From laughing stock to comic book hero
02 October, 2017 — By Dan Carrier
Jeremy Corbyn: backbencher to superhero
IN this week’s Guardian, columnist Polly Toynbee has written an essay on Jeremy Corbyn. Regular readers will know she was never keen on him. But on Tuesday, she states that: “Labour has become the nation’s adults, the sensibles, the party least likely to wreck the country’s future.”
Such lines would have been unthinkable and dismissed as a spoof just a few months ago.
Such has been the change the veteran Islington North MP has brought about as the leader of the Labour Party. Through his quiet, non-confrontational, moral-led leadership, he has become the defining story of the year, and this, with the Labour Party Conference recognising that, has been his week.
The rise of Corbyn, from proactive backbencher to national treasure – a man who is seen as upholding the highest moral principles and could become prime minister – shows that politics should never surprise anyone.
Toynbee, as vocal a critic as anyone, then added: “How short a time ago Jeremy Corbyn and John McDonnell were regarded as delinquent adolescents who had never grown out of the 1970s. They may be the masters soon. What a transformation.”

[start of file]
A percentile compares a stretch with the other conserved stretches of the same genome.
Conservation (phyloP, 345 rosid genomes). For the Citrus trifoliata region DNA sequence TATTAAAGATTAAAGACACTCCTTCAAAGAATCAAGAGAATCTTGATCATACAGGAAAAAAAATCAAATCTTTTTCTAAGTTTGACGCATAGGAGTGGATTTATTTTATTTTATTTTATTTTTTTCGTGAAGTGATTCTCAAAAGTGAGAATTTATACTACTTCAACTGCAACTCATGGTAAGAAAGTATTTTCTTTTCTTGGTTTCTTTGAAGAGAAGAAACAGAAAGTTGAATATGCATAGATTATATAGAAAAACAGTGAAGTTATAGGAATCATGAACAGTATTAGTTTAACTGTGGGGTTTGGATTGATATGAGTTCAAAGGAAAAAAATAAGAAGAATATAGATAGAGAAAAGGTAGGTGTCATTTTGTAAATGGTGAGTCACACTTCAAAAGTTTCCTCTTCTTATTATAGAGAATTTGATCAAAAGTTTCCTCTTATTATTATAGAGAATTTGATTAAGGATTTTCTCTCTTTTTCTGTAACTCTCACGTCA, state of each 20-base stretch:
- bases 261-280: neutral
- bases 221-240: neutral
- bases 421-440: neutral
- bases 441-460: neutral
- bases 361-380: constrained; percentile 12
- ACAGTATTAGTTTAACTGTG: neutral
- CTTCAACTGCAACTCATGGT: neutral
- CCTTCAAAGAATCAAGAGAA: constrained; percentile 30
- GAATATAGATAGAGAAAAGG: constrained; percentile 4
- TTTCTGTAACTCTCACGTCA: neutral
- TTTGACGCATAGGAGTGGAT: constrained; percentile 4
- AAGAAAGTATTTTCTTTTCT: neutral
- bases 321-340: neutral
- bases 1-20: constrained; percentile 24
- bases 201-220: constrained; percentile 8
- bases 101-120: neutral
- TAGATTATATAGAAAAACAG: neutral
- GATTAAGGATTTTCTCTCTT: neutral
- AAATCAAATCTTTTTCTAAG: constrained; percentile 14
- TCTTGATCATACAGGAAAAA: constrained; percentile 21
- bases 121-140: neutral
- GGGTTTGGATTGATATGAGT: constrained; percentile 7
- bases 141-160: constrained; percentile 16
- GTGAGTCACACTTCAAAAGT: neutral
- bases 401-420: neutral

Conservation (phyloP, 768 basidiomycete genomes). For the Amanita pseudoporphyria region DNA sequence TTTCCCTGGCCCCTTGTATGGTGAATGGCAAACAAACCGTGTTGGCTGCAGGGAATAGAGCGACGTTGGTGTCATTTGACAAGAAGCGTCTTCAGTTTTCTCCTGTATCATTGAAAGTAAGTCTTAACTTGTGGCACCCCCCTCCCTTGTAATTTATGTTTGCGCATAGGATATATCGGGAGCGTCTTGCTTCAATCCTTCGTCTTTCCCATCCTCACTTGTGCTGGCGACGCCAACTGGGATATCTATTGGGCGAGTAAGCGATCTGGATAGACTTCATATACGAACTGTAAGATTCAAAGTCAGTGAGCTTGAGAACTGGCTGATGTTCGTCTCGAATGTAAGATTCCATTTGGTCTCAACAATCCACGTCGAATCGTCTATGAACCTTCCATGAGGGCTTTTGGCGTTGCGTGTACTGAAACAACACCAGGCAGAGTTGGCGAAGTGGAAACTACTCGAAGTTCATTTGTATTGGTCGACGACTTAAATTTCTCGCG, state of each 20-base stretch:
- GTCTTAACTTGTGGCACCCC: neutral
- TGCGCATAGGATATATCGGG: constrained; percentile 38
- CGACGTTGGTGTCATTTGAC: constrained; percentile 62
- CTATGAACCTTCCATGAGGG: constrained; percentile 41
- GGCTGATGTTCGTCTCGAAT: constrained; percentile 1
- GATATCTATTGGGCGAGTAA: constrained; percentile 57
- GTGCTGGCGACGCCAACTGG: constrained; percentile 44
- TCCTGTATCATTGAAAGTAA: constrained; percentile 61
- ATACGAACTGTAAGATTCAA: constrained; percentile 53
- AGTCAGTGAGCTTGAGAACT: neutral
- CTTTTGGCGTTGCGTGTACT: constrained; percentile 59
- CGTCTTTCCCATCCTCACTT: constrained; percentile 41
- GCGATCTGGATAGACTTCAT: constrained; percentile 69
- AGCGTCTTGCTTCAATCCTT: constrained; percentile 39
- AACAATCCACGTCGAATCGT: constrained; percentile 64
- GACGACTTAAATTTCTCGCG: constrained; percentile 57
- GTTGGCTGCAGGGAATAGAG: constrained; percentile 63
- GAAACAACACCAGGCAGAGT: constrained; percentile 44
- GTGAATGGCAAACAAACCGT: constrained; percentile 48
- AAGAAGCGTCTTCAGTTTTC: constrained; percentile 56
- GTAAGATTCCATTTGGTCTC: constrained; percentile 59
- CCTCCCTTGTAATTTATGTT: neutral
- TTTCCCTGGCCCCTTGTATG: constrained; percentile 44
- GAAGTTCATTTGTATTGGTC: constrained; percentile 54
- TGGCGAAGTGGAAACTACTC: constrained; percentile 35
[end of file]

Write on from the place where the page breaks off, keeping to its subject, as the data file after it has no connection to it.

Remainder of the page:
Part of a strip called Cubs After Slumberland by Keith McDougall – one of the contributions that feature in The Corbyn Comic Book
And so it feels timely that the King’s Cross-based graphic novel publishers Self Made Hero have chosen this week to release their latest tome, The Corbyn Comic Book.
A compilation of contributions from around the world, Self Made Hero put out a call for artists to send in a comic strip of up to three pages long based on the rise of Mr Corbyn.
They feature strips such as Stephen Appleby’s What Life is All About, which offers a choice between “A Fairer World” and ‘’I’m All Right, Jack”, and Hannah Berry’s take on how newspapers report what the leader has said and done.
“Pollsters called it a foregone conclusion,” says Self Made’s founder Emma Hayley.
“Columnists said Theresa May’s snap election wouldn’t just return her a thumping majority, but plunge the opposition into an existential crisis. Then something happened. Momentum got to work. Grime4Corbyn gathered steam. Clicktivists were transformed into door-knocking, flag-waving activists.
“Slowly but surely, the bike-riding green-fingered Labour leader began to win over a sizeable chunk of the electorate.”
Contributors to the comic book include Steve Bell, Martin Rowson and Stephen Collins, as well as graphic novelists such as Mark Stafford and the results are funny, insightful and inspiring.
• The Corbyn Comic Book. Published by Self Made Hero, £4.99.